When pets have a chipped tooth, a loose tooth or a toothache, they have no way of telling their owners. Consequently, animal teeth cleaning is sometimes overlooked during pet grooming sessions. Just like humans suffer from oral diseases because they neglect to visit a dentist, animals may also suffer tooth decay, gum disease and extensive tooth loss if they don’t receive regular dental cleanings. We’ve put together 5 simple facts that pet
Animal Teeth Cleaning Facts Vets Want You to Know
- According to the American Veterinary Dental College, drooling while holding food in the mouth or dropping food already in the mouth may indicate oral disease. Any pressure exerted on painful, decayed teeth or inflamed gums will cause an animal to release whatever is causing the pressure. Other symptoms of oral disease in pets that owners often fail to recognize include chronic eye infections, frequent sneezing, nasal discharge and chewing on one side of the mouth.
- A research paper published in Veterinary World reports a positive correlation between dogs suffering periodontal disease and instances of chronic kidney disease. This correlation was attributed to the presence of inflammatory bacteria in the bloodstream caused by untreated periodontitis.
- Root canal therapy is applicable to dogs suffering dental pulp infections, according to the American Veterinary Dental Society. A pet dentist performs a root canal procedure on canine teeth similar to how it is performed on human teeth, by cleaning out the infected pulp, filling the hole with amalgam or composite filling and capping the tooth.
- Pets develop oral diseases when biofilms composed of proteins, dead cells and food debris accumulate on dental enamel and harden into plaque. Unless removed by an animal teeth cleaning specialist, plaque develops into an even harder substance called calculus that cannot be removed by brushing.
- The American Veterinary Dental College warns against using human toothpaste to brush your pet’s teeth because of detergents and abrasives found in human toothpastes that should not be inhaled or swallowed by pets. Pet-specific toothpastes containing safe ingredients are available in meat flavors palatable to dogs and cats.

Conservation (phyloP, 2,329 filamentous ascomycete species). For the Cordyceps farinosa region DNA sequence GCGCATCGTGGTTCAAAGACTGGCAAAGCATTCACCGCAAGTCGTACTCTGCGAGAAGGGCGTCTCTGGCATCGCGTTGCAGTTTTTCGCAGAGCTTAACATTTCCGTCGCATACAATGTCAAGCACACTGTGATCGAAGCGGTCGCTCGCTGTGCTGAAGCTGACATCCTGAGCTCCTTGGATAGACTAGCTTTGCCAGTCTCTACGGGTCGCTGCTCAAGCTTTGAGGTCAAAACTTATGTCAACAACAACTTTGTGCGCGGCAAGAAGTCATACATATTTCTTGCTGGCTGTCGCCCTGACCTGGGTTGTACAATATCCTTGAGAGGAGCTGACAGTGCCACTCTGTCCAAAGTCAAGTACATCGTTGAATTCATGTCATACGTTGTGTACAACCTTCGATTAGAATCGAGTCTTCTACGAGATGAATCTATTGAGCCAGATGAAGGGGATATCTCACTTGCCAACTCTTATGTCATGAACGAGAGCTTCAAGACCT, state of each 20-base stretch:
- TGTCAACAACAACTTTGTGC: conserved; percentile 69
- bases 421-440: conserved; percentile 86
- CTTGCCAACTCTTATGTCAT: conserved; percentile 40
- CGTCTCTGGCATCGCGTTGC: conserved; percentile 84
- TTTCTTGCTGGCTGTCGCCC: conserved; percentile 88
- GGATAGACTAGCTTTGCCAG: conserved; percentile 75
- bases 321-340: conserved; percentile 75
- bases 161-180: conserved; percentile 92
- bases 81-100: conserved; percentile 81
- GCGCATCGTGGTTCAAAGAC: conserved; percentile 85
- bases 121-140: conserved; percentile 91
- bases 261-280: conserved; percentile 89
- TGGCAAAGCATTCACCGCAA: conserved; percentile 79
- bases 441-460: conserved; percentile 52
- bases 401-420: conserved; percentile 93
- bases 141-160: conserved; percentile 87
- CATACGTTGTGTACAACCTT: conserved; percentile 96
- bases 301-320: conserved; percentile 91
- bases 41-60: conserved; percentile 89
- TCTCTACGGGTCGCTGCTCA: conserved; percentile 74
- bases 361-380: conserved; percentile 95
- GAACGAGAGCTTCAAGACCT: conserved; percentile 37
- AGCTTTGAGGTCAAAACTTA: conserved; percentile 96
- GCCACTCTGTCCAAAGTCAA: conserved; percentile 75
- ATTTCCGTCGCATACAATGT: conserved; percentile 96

How Does a Pet Dentist Clean Animal Teeth?
Following a physical examination and blood testing to thoroughly assess an animal’s health, your pet’s mouth is then x-rayed using cutting-edge dental technology that detects problems not readily visible by just looking at the animal’s teeth and gums. For example, oral x-rays allow a pet dentist to see decayed areas between teeth, jawbone damage caused by infections or cysts and tumors developing within the gums. By finding dental issues in their earliest stages, veterinarians can initiate preventive care so that your pet doesn’t suffer from periodontitis or other chronic health conditions.
Pets Getting Their Teeth Cleaned Will Need to Spend a Day in an Animal Hospital
Cleaning an animal’s teeth requires putting the animal to sleep so that it can be done properly while reducing stress for the animal. Following completion of a dental cleaning procedure, pets are kept for observation for a short time until the vet releases them to their owners.